“Portraits of Benvenuto Cellini”
Oleg Nasobin, PhD Candidate
RSUH; History of Art
The principal methods that have been used in this study are the methods of biometric anthropological comparison, usually applied by criminal and forensic experts. It was established as a result of the current study that Benvenuto Cellini (1500-1571) is represented on 11 different pictures, reliefs and statues, contemporary to his life.
Benvenuto Cellini's art and heritage, though thoroughly studied, has not been understood completely by researchers because his self-portraits and lifetime portraits have not been identified until now. For three centuries, editions of millions books by or about him, including publications of the sculptor's autobiography, did not contain any reliable image of Benvenuto Cellini (1500-1571). This common issue is well addressed by doctor John Pope-Hennessy in his tome “Benvenuto Cellini”: “We do not know what Benvenuto Cellini looked like in a fairly young age.”
The absence of identified pictorial self-portraits of Cellini until the appearance of this study was in striking contradiction with the general trends of 16th-century society and the sculptor's egocentric worldview. The paradox appears especially striking because a considerable number of Cellini's artistic masterpieces have survived. Among his heritage available to our days researchers are Cellini's monumental works, including the multi-figure “Perseus” complex, drawings, statues and sketches. We find it highly probable and are even certain that the sculptor made concealed self-portraits in some secondary figures found in his large creations, such as “Perseus” or Cosimo I Medici’s bust.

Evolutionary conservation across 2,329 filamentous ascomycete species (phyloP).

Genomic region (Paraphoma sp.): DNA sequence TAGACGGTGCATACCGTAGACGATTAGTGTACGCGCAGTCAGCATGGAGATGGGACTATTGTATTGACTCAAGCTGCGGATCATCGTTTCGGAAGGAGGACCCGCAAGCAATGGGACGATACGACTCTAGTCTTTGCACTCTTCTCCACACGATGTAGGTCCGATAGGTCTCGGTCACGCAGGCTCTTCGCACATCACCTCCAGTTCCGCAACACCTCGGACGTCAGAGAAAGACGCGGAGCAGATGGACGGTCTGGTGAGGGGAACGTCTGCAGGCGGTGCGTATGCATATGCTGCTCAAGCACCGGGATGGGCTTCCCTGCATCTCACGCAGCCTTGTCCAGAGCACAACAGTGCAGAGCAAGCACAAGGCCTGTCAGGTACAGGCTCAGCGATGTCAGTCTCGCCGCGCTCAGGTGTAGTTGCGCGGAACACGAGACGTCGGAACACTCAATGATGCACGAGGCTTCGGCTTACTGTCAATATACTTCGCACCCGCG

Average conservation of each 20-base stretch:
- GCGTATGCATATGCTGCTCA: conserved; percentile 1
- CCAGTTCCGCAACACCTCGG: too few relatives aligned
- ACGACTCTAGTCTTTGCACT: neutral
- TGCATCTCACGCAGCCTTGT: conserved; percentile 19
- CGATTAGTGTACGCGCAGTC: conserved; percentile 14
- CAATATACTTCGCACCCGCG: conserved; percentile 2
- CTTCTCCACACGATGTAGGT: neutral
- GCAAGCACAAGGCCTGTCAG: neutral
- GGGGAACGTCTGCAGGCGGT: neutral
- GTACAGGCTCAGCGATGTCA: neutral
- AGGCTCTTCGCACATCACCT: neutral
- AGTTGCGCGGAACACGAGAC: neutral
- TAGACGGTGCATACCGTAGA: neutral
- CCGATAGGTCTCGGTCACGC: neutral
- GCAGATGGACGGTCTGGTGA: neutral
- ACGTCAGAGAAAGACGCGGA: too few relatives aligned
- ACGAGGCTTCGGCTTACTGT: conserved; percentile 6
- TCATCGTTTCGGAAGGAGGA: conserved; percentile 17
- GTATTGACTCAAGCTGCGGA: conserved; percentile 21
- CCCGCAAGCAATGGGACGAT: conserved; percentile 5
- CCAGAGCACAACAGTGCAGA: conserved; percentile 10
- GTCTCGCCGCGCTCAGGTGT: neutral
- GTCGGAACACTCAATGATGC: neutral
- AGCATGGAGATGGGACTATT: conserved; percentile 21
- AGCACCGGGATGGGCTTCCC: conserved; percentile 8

Cellini was known to play a considerable role in the public life of Florence, Paris and Rome, rubbing shoulders with intellectuals, artists, sculptors and authors. It is quite logical to assume that outward features of this eminent Italian were fixed a number of times by his contemporaries. Until now, however, no lifetime pictures of him have been detected or identified. The only exception is a portrait of Benvenuto Cellini  in his very advanced age on a 1563 fresco by Giorgio Vasari in Palazzo Vecchio. 
1. Cellini, Benvenuto. “Bust of Cosimo I Medici”, 1545. Bronze 110 cm. Bargello Museum, Florence. Detail: anthropomorphic head on the Duke’s right shoulder armour plate.
- broad cheekbones;
- an underdeveloped and somewhat protruding mandible, with the lower lip overbiting the upper lip;
- a large nose which is thin and straight at the bridge, but has a thickening and a small dimple on the tip;
- green-greyish eyes which appear to be set close to the bridge of the nose;
- almond-shaped eyelids;
- rather thick eyebrows, although in some self-portraits Cellini tried to make them less expressed;
- Cellini began to grow bald early, but the process slowed down with age; in spite of that, Benvenuto Cellini had lost his hair on the top of his head by the age of 50;
- thin and strong hands;
- an athletic build and straight posture, which Cellini preserved throughout his life.
Cellini tended to idealize and heroicize his appearance. In some instances, the “improvements” of his facial features went beyond the limit. That reality does not allow then, to identify the personality of Cellini with one of two anthropological methods. So, both of them must be applied.